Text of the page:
our everyday life

Religious Family Activities

by Tamara Christine Van Hooser, studioD

As a parent, you likely want to pass the beliefs and character traits you value to your children. Religious family activities facilitate this goal while disguising spiritual training as family fun and quality time together. When you integrate religious activities regularly into your family's life, it promotes family cohesion and increases your involvement in your children's education, which can result in better academic achievement and increased emotional stability. Furthermore, The Heritage Foundation, a research and educational think tank, reports that participation in religious activities promotes self-control, positive allocation of time and better attendance in school. It also exposes your children to positive role models.

Spiritual Disciplines

Regardless of your family's religious affiliation, you can pursue the religious disciplines of your faith such as prayer or meditation, reading scripture or inspirational stories, attending services and participating in charitable works together. Taking your children to your place of worship provides opportunities for the family to fellowship with others of like-minded faith. Scripture memory games can entertain your family while implanting the important precepts of your faith. For example, you can write out a verse, cut the words apart and challenge your children to reassemble it in order. You can also review known verses by calling out a reference and asking your children to recite the verse or race to look it up and read it aloud. Daily family prayer, beyond mealtimes and bedtime rituals, as well as family devotions, provide opportunities to dialogue with your children about spiritual issues -- and set an example of how to relate to God and where to seek help in times of need.


You might find your little ones' short attention spans challenge your attempts to ground them in your faith. Faith-based crafts keep his little hands busy and help illustrate simple key concepts on which you can build as your children mature. For example, a caterpillar's transformation to a cocoon and then a butterfly lends itself to butterfly crafts, such as a coffee filter butterfly, to serve as a visual reminder of the death and resurrection of Jesus, which for Christians represents the hope of new life. To make a coffee filter butterfly, have your kids stain the coffee filter with watercolors, food coloring or markers and let it dry. Pinch it in the middle, fanning out each side. Wrap a pipe cleaner around to secure it and serve as the antenna. Jewish families can make Shabbat candleholders from craft dough or salt dough using star or heart cookie cutters -- and then painting them after they dry. This craft can serve as springboard to talk to your kids about the significance of light in the Shabbat celebration. If Islam is your religion, you can illustrate the phases of the moon from waxing crescent to waning crescent while talking about the beginning and end of Ramadan. Making paper fanoo lanterns are another way to teach your Muslim children about their faith heritage. Children of any faith can make simple placemats, napkin rings, place cards and centerpieces that reflect the spirit of the holidays important to your family's faith.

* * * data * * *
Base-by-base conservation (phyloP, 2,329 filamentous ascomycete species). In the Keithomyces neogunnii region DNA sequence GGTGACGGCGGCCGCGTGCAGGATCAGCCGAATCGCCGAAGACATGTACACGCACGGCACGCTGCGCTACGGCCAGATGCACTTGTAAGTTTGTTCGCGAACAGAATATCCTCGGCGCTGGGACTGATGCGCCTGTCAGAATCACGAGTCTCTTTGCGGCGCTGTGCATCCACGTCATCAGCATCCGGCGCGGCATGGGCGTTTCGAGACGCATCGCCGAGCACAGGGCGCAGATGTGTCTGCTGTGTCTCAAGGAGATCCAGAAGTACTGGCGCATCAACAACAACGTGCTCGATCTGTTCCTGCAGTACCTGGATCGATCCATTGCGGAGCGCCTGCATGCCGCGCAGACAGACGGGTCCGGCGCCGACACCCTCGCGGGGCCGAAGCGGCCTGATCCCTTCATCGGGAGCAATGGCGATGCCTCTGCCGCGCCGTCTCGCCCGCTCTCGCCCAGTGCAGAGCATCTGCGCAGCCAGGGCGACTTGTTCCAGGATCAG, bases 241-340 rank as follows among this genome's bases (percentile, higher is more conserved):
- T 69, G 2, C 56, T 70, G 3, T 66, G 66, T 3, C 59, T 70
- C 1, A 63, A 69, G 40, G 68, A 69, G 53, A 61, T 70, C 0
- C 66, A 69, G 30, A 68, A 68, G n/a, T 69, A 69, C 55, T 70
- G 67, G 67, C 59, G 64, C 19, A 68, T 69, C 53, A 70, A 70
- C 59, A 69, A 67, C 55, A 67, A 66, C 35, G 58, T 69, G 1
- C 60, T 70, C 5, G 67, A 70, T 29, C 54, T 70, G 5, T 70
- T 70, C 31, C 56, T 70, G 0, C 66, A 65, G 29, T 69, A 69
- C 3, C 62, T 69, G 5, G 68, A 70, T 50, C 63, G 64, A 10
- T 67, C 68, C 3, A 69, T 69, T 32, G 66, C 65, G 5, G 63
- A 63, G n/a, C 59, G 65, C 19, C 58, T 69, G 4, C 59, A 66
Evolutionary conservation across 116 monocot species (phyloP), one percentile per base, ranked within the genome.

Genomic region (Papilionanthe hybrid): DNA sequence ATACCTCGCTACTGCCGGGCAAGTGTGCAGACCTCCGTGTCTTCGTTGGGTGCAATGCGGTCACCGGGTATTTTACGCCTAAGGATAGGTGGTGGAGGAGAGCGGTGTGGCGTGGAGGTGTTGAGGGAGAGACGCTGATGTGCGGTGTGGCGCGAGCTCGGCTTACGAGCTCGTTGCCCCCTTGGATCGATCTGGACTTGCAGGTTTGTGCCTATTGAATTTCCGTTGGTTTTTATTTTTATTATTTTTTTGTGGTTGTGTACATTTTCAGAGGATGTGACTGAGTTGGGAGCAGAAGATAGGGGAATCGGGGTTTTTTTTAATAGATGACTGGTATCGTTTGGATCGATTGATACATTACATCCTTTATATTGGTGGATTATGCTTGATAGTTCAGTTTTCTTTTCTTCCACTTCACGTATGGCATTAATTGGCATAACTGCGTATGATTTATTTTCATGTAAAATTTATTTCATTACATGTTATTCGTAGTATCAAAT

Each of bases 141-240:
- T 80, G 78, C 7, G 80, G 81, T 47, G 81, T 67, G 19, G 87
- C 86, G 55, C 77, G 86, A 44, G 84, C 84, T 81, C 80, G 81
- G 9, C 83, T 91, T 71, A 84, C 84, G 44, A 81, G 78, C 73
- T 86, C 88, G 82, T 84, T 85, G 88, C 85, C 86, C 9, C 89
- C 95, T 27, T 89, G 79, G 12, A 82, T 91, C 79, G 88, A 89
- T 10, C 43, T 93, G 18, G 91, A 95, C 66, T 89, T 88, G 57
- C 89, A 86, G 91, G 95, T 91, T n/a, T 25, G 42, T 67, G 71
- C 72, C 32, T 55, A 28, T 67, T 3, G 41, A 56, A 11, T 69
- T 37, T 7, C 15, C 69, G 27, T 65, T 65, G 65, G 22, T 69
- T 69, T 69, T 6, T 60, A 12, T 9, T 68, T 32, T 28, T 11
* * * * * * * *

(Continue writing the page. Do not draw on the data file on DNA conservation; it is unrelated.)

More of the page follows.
Your can also make religious activities a natural part of your family identity. Make time for family outings that provide opportunities to link experiences to your belief system. For example, a nature hike can be a sensory discovery that teaches your kids to appreciate and respect God's creations. If your family is in the habit of praying over meals, continue the tradition no matter where you eat, whether it is a picnic in the park, a beach campfire or a restaurant. Caring for the earth is an important aspect of many religions that you can put into practice by participating in a cleanup of natural habitat areas, a tree planting, or a park beautification project together.

Read It, Sing It

In every religion, there are important stories of the faith with which parents want to familiarize their children. Reading aloud is an effective way to spend quality time with your children. When you read child-friendly versions of the stories you wish to impart, you will not only improve their literacy skills, but also plant seeds of your religious tenets that can grow into a mature faith as your child grows and owns his faith for himself. Setting the stories and important principles to music in simple children's songs is another way to have fun with your children while immersing them in the beliefs you hold dear.

About the Author

Tamara Christine has written more than 900 articles for a variety of clients since 2010. She holds a Bachelor of Arts in applied linguistics and an elementary teaching license. Additionally, she completed a course in digital journalism in 2014. She has more than 10 years experience teaching and gardening.

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